• December 2, 2022
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New Delhi: Former President (late) APJ Abdul Kalam’s Birth Anniversary is being marked on Monday 15 October 2018.

Former President (late) APJ Abdul Kalam (15 October 1931 - 27 July 2015) | Rjytimes.com
Former President (late) APJ Abdul Kalam (15 October 1931 - 27 July 2015) | Rjytimes.com

New Delhi: Former president (late) APJ Abdul Kalam's birth anniversary is being marked on Monday 15 October 2018. APJ Abdul Kalam, who was also known as the Missile Man of India, had served as the 11th President of India.

Dr Avul Pakir Jainulabdeen Abdul Kalam known as the ‘missile man’ was the head architect of Pokhran II nuclear tests, the Agni and the Prithvi missiles. He was elected as the 11th President of India from 2002-07. He was India’s first President who was a bachelor and a vegetarian. He was born on 15 October 1931 in Rameswaram and breathed his last on 27 July 2015. While being a world-renowned scientist, Kalam had also interests in literature, writing poems, playing musical instruments and even spirituality.

APJ Abdul Kalam had written some very well-known books like ‘India 2020: A Vision for the New Millennium’, 

‘Wings of Fire: An Autobiography’, and 

‘Ignited Minds: Unleashing the Power within India.’

APJ Abdul Kalam’s birth anniversary: 
Here are top 10 things to know about Missile Man of India, APJ Abdul Kalam

* Born on 15th October 1931 in Rameswaram,Tamil Nadu, Kalam graduated in science from St. Joseph’s College, Trichy in 1954 and specialised in Aeronautical Engineering from Madras Institute of Technology (MIT) in 1957.

* Kalam presided over the development of India’s first satellite launch vehicle, SLV III, which was used for launching the Rohini satellite into the Earth’s orbit. This feat marked India’s entry into the Space club.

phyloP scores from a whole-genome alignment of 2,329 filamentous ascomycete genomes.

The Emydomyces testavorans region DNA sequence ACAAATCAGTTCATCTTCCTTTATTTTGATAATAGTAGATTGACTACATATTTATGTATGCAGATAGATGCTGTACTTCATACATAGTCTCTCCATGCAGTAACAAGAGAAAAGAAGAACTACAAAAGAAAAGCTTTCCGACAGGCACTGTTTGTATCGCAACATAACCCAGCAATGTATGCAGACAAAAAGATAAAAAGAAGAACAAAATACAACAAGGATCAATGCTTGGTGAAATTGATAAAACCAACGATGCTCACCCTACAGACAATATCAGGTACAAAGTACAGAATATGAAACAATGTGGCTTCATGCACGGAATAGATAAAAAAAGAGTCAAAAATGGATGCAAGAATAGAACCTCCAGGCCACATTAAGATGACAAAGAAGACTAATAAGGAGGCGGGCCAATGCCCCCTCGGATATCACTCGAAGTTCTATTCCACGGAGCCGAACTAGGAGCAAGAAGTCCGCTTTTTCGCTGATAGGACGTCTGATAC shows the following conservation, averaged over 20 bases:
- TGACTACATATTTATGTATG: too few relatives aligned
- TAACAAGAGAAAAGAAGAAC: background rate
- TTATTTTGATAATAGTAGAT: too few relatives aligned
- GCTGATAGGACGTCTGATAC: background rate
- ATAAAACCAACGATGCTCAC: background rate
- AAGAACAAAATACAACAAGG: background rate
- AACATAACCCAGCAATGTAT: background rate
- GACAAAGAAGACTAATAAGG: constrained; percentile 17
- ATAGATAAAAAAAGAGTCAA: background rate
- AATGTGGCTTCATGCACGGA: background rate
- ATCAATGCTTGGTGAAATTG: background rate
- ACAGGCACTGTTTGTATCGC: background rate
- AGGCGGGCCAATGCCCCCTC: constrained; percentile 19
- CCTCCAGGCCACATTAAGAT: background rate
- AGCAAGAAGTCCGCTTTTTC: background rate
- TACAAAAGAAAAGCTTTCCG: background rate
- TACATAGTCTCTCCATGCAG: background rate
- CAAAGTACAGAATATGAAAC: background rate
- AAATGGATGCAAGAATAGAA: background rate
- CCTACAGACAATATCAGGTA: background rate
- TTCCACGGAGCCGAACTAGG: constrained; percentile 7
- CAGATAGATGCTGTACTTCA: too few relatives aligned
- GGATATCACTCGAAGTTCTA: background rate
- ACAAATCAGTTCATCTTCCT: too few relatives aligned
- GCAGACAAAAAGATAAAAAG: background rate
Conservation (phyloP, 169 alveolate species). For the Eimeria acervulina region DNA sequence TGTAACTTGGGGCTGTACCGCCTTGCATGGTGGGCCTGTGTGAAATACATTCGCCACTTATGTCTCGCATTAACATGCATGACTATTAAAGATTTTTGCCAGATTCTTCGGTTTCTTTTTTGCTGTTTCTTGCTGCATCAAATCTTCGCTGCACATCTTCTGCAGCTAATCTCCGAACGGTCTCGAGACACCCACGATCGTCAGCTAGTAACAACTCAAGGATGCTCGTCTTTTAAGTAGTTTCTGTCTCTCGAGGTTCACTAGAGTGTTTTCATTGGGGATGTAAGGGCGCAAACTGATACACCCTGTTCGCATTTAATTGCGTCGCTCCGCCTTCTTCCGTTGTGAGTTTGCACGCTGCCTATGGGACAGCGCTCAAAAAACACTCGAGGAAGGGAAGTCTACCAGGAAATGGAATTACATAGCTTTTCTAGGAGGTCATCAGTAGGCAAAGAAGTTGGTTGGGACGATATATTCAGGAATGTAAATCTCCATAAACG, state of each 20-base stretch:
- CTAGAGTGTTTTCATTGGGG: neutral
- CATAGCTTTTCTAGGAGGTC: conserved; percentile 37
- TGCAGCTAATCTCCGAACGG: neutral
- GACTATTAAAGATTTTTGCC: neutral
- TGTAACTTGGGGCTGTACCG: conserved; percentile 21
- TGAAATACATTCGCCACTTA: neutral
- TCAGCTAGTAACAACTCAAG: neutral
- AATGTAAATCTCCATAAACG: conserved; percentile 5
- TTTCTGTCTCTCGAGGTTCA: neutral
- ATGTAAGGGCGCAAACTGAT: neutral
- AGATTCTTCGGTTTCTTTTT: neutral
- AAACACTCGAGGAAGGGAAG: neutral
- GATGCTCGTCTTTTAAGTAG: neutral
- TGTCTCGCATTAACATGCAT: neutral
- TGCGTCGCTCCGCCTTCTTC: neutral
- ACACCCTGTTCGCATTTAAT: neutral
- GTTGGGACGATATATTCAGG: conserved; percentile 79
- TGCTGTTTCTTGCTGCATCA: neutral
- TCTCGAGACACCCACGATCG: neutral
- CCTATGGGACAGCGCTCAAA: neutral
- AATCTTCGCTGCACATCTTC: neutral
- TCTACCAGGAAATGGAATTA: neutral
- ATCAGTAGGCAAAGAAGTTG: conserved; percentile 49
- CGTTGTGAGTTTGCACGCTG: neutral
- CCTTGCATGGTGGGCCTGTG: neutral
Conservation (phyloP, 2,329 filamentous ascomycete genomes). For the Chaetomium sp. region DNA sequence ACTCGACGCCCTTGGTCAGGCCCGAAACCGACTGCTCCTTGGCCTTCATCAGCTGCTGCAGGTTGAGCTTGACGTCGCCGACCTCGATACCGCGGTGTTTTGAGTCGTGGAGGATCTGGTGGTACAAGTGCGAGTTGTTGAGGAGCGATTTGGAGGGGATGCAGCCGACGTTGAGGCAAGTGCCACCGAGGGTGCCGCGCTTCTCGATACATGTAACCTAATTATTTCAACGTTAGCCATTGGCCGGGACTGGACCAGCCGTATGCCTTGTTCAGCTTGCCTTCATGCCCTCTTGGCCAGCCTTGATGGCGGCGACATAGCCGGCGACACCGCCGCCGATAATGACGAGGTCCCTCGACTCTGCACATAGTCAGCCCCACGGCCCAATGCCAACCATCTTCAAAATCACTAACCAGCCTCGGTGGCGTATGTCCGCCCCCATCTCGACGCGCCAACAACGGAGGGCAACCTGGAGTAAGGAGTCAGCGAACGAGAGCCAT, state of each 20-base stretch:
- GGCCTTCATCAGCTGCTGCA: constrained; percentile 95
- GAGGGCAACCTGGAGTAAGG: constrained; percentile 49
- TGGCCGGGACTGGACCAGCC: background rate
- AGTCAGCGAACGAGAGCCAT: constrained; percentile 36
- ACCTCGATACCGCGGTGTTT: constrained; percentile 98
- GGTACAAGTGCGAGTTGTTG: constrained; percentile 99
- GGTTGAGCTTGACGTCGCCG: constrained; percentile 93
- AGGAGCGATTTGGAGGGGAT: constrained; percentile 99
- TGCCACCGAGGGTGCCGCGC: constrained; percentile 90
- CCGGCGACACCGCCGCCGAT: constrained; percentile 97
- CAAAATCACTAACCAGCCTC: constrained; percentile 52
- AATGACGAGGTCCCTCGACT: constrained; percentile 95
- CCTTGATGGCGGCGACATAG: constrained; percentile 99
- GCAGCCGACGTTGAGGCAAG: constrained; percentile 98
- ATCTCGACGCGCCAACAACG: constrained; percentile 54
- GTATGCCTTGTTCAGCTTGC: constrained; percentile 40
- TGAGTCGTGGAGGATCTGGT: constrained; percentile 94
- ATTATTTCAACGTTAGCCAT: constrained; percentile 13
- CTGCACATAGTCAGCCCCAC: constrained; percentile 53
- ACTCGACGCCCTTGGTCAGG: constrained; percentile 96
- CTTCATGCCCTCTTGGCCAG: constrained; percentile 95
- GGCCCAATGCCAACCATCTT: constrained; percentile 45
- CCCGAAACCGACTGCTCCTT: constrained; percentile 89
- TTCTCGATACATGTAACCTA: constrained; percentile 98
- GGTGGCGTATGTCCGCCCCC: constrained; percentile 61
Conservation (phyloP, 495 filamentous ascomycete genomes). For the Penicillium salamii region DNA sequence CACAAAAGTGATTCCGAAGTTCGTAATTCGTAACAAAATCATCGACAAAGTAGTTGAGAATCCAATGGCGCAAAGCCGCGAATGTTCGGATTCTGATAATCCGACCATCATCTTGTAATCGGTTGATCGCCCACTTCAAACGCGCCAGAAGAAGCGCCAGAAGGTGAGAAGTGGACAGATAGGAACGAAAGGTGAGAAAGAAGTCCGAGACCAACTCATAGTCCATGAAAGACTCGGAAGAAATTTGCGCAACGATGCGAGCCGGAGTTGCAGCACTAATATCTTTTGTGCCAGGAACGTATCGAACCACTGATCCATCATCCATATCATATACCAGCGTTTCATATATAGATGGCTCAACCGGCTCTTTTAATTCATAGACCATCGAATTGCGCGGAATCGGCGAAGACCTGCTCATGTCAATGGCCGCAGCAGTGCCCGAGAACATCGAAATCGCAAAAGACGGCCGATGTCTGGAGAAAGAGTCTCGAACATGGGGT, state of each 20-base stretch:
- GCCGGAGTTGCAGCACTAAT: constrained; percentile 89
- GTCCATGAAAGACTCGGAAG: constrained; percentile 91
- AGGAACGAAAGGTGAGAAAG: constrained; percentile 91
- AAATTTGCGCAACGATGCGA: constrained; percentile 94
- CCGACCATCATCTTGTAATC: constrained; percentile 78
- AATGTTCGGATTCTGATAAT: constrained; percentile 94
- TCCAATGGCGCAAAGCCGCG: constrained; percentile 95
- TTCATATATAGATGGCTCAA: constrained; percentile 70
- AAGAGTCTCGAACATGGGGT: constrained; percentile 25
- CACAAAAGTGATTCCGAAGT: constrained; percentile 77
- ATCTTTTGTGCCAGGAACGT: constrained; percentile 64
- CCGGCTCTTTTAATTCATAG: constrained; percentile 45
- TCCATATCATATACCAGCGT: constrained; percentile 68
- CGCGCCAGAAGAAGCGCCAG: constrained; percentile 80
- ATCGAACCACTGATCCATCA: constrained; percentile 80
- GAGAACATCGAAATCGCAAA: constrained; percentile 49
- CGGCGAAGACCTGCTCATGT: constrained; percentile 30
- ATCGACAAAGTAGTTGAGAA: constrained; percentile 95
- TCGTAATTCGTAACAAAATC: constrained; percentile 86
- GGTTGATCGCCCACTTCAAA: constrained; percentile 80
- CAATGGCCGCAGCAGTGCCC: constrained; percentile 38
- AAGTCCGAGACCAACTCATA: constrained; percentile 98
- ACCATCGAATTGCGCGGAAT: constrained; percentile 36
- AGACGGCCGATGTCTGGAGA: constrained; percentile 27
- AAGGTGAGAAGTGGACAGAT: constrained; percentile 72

* After working for two decades in ISRO, Kalam took up the responsibility of developing indigenous guided missiles at Defence Research and Development Organisation (DRDO).

* He was responsible for the development and operationalisation of Agni and Prithvi missiles, which made him popular as the ‘Missile Man of India’.

* Kalam engineered the Pokhran-II nuclear tests which catapulted India into the club of Nuclear Powers, which were till then only exclusive to five countries—USA, China, UK, France and Russia. The 2018 movie “Parmanu: The Story of Pokhran” featuring John Abraham was inspired by Kalam.

* He received honorary doctorates from 48 universities and institutions from India and abroad.

* Kalam was awarded the coveted civilian awards – Padma Bhushan (1981), Padma Vibhushan (1990) and the highest civilian award of India- Bharat Ratna (1997).

* Apart from physics and defence, Kalam also left his fingerprints on efforts to improve healthcare in rural India. Together with cardiologist Soma Raju, he developed a low-cost stent which was thereafter christened the Kalam-Raju stent.

* For seven years (1992-1999) Kalam remained the Chief Scientific Adviser to the PM and Secretary of the DRDO.

* In 2002, he defeated Lakshmi Sahgal to become the 11th President of India. He has been immortalized in the country’s history as the ‘People’s President’.

"Make it a habit to smile," is Dr A P J Abdul Kalam's opening advice to an enthusiastic crowd of youngsters. Prannoy Roy talks to one of India's most popular Presidents about his days in Rashtrapati Bhawan and his life as one of the country's foremost scientific minds.
Here are some lesser-known facts about the people’s president to whose heart children were very dear:
  • Kalam was not born with the proverbial silver spoon in his mouth. Coming from a family of average resources, he grew up watching father renting his boat to fishermen to run his house. In fact, Kalam used to deliver newspapers every morning to earn money.
  • Kalam was a very simple man. When he died, he left behind nothing but 2,500 books, one watch, six shirts, four pants, three suits and one pair of shoes.
  • After retiring, Kalam lived on his pension money and royalty from the sales of his books.
  • When his term ended as president, Kalam did not take any gifts home and deposited them into the government treasury.
  • According to one his former media advisors, there was a time when Kalam used to live in a government quarter where he did not have television and used to access news on radio / newspaper.
  • Kalam had once visited IIT-Mumbai. The students were so much interested in meeting the scientist that a huge queue formed outside the auditorium. In fact, some of the students had queued up at night itself to see the Missile Man. After the event, Kalam did not disappoint any student and met them all.
  • Kalam had once revealed that he wanted to become a fighter pilot but could not clear the exam. Later in 2006, as president, Kalam had flown in a Sukhoi jet.
Via timesofindia

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